A platform technology for breast cancer detection and diagnosis based on x-ray computed tomography (CT) imaging.
- Uses a multi-scale, bilateral filtering system to classify breast tissue based on composition, density and distribution.
- Automated system distinguishes between breast fat, skin, and glandular tissue and eliminates the need for manual segmentation.
The lifetime risk for women developing breast cancer in the US is one in eight. Currently, the most common test for detection of breast cancer is mammography, but one of its most significant limitations is its reduced sensitivity in women with dense breasts. Women with a large proportion of dense, non-fatty tissue are at an increased risk for developing breast cancer and dense breast tissue can often obstruct lesions. Mammography provides only a 2D image while CT scans provide a 3D image. In addition, dedicated X-ray breast CT can eliminate image artifacts caused by overlapping tissues and provides high-quality data in which differences in tissue density can be better distinguished than when using standard mammograms.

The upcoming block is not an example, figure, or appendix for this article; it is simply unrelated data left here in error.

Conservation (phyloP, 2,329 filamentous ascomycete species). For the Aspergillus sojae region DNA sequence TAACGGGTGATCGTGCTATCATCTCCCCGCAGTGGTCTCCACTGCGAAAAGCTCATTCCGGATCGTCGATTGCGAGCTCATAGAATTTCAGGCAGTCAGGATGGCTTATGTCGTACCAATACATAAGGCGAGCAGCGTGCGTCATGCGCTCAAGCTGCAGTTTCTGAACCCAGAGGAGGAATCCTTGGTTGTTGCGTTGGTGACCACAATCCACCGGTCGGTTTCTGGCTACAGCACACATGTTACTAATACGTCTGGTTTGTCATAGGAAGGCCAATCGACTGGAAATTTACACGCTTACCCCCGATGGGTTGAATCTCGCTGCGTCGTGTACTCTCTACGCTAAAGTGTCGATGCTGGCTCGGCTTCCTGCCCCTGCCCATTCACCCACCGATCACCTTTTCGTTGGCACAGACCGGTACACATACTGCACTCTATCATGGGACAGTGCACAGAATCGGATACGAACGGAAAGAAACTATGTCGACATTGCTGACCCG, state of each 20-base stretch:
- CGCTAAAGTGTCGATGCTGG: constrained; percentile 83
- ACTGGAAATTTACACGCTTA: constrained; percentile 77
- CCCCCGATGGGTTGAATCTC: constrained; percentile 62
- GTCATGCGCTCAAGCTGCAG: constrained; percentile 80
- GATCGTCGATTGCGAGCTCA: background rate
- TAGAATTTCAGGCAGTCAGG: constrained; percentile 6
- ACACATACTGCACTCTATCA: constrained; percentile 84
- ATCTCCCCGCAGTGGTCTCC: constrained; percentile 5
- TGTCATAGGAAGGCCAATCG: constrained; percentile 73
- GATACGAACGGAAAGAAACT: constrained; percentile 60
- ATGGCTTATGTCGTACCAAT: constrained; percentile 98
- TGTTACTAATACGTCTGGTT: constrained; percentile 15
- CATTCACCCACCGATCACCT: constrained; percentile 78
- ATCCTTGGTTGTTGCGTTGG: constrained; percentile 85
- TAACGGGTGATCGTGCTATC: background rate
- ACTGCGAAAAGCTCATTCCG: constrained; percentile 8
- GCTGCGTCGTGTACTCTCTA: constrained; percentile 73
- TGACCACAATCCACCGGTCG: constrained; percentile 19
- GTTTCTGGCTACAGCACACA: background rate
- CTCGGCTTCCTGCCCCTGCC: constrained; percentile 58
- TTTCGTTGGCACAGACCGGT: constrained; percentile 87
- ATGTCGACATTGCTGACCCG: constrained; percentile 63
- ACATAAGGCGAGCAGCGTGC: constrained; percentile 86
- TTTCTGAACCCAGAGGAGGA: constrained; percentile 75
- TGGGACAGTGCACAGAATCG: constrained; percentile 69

Although CT imaging is quite reliable and accurate, it sometimes produces noise in which the scanner is incapable of differentiating between small high-density material and large low-density structures and the CT blurs sharp edges together as a result. To enhance the capabilities of CT imaging for breast cancer diagnostics, Emory University researchers have created an automatic system that involves a bilateral filtering approach to smooth and sharpen images while preserving the structural edges of breast tissue. This platform relies on a weighted average process that provides a highly sensitive classification of tissue composition based on tissue position that can effectively classify breast tissue into its three primary groups: skin, fat, and glandular tissue.
Tested using breast CT images from patients that varied in glandular tissue density and this classification method has been validated by manual classification.